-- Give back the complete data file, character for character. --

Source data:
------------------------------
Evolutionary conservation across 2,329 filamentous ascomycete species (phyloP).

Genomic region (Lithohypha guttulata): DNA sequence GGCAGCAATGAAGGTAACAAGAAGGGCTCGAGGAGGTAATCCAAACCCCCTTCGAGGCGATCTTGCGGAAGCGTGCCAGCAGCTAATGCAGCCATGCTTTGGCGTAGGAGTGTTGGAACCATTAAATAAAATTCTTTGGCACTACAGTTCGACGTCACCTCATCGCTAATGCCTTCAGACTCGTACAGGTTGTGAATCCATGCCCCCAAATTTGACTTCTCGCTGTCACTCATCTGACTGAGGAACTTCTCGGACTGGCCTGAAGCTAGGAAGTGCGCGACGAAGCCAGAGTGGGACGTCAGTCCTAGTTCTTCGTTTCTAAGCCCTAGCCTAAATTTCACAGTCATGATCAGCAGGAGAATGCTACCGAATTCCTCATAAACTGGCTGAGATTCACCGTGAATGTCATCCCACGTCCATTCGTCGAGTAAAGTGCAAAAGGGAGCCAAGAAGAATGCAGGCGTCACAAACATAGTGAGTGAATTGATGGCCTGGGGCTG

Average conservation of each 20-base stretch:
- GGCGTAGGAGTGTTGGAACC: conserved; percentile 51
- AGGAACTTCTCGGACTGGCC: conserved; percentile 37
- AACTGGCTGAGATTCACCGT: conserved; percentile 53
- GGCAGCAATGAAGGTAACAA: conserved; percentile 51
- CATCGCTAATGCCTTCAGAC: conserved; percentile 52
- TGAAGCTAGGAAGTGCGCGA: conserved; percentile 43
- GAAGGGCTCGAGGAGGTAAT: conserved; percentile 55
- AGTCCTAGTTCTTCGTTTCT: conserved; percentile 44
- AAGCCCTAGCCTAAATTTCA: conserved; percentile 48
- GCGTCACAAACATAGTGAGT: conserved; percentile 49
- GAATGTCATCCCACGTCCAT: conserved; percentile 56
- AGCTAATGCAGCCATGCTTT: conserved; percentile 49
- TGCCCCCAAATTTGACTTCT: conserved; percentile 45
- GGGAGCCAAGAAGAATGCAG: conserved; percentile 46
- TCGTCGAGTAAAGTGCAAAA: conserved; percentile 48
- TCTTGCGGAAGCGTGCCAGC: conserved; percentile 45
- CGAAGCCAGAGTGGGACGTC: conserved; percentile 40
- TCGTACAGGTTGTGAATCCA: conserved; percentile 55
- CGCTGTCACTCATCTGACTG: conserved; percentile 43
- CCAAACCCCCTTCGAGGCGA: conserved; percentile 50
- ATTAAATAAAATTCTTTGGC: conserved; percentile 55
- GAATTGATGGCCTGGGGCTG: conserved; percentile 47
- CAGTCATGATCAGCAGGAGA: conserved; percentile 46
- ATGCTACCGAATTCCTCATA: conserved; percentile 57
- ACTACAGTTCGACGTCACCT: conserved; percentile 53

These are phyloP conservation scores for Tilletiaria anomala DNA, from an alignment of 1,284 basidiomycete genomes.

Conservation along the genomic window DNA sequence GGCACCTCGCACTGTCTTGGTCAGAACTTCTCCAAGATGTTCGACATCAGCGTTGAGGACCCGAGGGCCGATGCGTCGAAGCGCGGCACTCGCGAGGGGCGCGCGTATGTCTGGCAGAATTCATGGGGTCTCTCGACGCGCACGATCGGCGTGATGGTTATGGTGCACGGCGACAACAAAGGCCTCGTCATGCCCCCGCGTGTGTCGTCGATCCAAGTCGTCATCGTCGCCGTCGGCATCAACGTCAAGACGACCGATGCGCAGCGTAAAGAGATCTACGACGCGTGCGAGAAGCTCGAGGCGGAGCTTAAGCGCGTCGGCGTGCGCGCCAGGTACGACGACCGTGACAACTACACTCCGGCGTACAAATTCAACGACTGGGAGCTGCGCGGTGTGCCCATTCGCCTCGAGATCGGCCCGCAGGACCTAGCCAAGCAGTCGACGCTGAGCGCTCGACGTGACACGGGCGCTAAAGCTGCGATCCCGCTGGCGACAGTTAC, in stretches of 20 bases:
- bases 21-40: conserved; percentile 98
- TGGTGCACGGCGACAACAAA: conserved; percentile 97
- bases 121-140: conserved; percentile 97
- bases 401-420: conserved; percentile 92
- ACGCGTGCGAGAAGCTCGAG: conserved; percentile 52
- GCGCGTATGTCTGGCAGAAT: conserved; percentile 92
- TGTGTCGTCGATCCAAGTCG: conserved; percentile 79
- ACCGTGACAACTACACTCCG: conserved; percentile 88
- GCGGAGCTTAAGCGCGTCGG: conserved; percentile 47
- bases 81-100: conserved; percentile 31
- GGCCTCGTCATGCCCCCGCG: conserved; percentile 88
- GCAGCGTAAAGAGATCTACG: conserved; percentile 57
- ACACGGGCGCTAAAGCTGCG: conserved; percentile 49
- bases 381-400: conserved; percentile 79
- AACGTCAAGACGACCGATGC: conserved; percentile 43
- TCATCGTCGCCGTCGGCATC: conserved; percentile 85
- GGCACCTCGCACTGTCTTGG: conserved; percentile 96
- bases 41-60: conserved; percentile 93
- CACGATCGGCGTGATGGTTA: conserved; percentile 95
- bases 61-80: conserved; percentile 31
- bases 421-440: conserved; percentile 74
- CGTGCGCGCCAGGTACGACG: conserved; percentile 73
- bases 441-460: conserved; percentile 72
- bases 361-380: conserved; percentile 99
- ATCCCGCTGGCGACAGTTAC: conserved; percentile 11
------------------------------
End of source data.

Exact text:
Evolutionary conservation across 2,329 filamentous ascomycete species (phyloP).

Genomic region (Lithohypha guttulata): DNA sequence GGCAGCAATGAAGGTAACAAGAAGGGCTCGAGGAGGTAATCCAAACCCCCTTCGAGGCGATCTTGCGGAAGCGTGCCAGCAGCTAATGCAGCCATGCTTTGGCGTAGGAGTGTTGGAACCATTAAATAAAATTCTTTGGCACTACAGTTCGACGTCACCTCATCGCTAATGCCTTCAGACTCGTACAGGTTGTGAATCCATGCCCCCAAATTTGACTTCTCGCTGTCACTCATCTGACTGAGGAACTTCTCGGACTGGCCTGAAGCTAGGAAGTGCGCGACGAAGCCAGAGTGGGACGTCAGTCCTAGTTCTTCGTTTCTAAGCCCTAGCCTAAATTTCACAGTCATGATCAGCAGGAGAATGCTACCGAATTCCTCATAAACTGGCTGAGATTCACCGTGAATGTCATCCCACGTCCATTCGTCGAGTAAAGTGCAAAAGGGAGCCAAGAAGAATGCAGGCGTCACAAACATAGTGAGTGAATTGATGGCCTGGGGCTG

Average conservation of each 20-base stretch:
- GGCGTAGGAGTGTTGGAACC: conserved; percentile 51
- AGGAACTTCTCGGACTGGCC: conserved; percentile 37
- AACTGGCTGAGATTCACCGT: conserved; percentile 53
- GGCAGCAATGAAGGTAACAA: conserved; percentile 51
- CATCGCTAATGCCTTCAGAC: conserved; percentile 52
- TGAAGCTAGGAAGTGCGCGA: conserved; percentile 43
- GAAGGGCTCGAGGAGGTAAT: conserved; percentile 55
- AGTCCTAGTTCTTCGTTTCT: conserved; percentile 44
- AAGCCCTAGCCTAAATTTCA: conserved; percentile 48
- GCGTCACAAACATAGTGAGT: conserved; percentile 49
- GAATGTCATCCCACGTCCAT: conserved; percentile 56
- AGCTAATGCAGCCATGCTTT: conserved; percentile 49
- TGCCCCCAAATTTGACTTCT: conserved; percentile 45
- GGGAGCCAAGAAGAATGCAG: conserved; percentile 46
- TCGTCGAGTAAAGTGCAAAA: conserved; percentile 48
- TCTTGCGGAAGCGTGCCAGC: conserved; percentile 45
- CGAAGCCAGAGTGGGACGTC: conserved; percentile 40
- TCGTACAGGTTGTGAATCCA: conserved; percentile 55
- CGCTGTCACTCATCTGACTG: conserved; percentile 43
- CCAAACCCCCTTCGAGGCGA: conserved; percentile 50
- ATTAAATAAAATTCTTTGGC: conserved; percentile 55
- GAATTGATGGCCTGGGGCTG: conserved; percentile 47
- CAGTCATGATCAGCAGGAGA: conserved; percentile 46
- ATGCTACCGAATTCCTCATA: conserved; percentile 57
- ACTACAGTTCGACGTCACCT: conserved; percentile 53

These are phyloP conservation scores for Tilletiaria anomala DNA, from an alignment of 1,284 basidiomycete genomes.

Conservation along the genomic window DNA sequence GGCACCTCGCACTGTCTTGGTCAGAACTTCTCCAAGATGTTCGACATCAGCGTTGAGGACCCGAGGGCCGATGCGTCGAAGCGCGGCACTCGCGAGGGGCGCGCGTATGTCTGGCAGAATTCATGGGGTCTCTCGACGCGCACGATCGGCGTGATGGTTATGGTGCACGGCGACAACAAAGGCCTCGTCATGCCCCCGCGTGTGTCGTCGATCCAAGTCGTCATCGTCGCCGTCGGCATCAACGTCAAGACGACCGATGCGCAGCGTAAAGAGATCTACGACGCGTGCGAGAAGCTCGAGGCGGAGCTTAAGCGCGTCGGCGTGCGCGCCAGGTACGACGACCGTGACAACTACACTCCGGCGTACAAATTCAACGACTGGGAGCTGCGCGGTGTGCCCATTCGCCTCGAGATCGGCCCGCAGGACCTAGCCAAGCAGTCGACGCTGAGCGCTCGACGTGACACGGGCGCTAAAGCTGCGATCCCGCTGGCGACAGTTAC, in stretches of 20 bases:
- bases 21-40: conserved; percentile 98
- TGGTGCACGGCGACAACAAA: conserved; percentile 97
- bases 121-140: conserved; percentile 97
- bases 401-420: conserved; percentile 92
- ACGCGTGCGAGAAGCTCGAG: conserved; percentile 52
- GCGCGTATGTCTGGCAGAAT: conserved; percentile 92
- TGTGTCGTCGATCCAAGTCG: conserved; percentile 79
- ACCGTGACAACTACACTCCG: conserved; percentile 88
- GCGGAGCTTAAGCGCGTCGG: conserved; percentile 47
- bases 81-100: conserved; percentile 31
- GGCCTCGTCATGCCCCCGCG: conserved; percentile 88
- GCAGCGTAAAGAGATCTACG: conserved; percentile 57
- ACACGGGCGCTAAAGCTGCG: conserved; percentile 49
- bases 381-400: conserved; percentile 79
- AACGTCAAGACGACCGATGC: conserved; percentile 43
- TCATCGTCGCCGTCGGCATC: conserved; percentile 85
- GGCACCTCGCACTGTCTTGG: conserved; percentile 96
- bases 41-60: conserved; percentile 93
- CACGATCGGCGTGATGGTTA: conserved; percentile 95
- bases 61-80: conserved; percentile 31
- bases 421-440: conserved; percentile 74
- CGTGCGCGCCAGGTACGACG: conserved; percentile 73
- bases 441-460: conserved; percentile 72
- bases 361-380: conserved; percentile 99
- ATCCCGCTGGCGACAGTTAC: conserved; percentile 11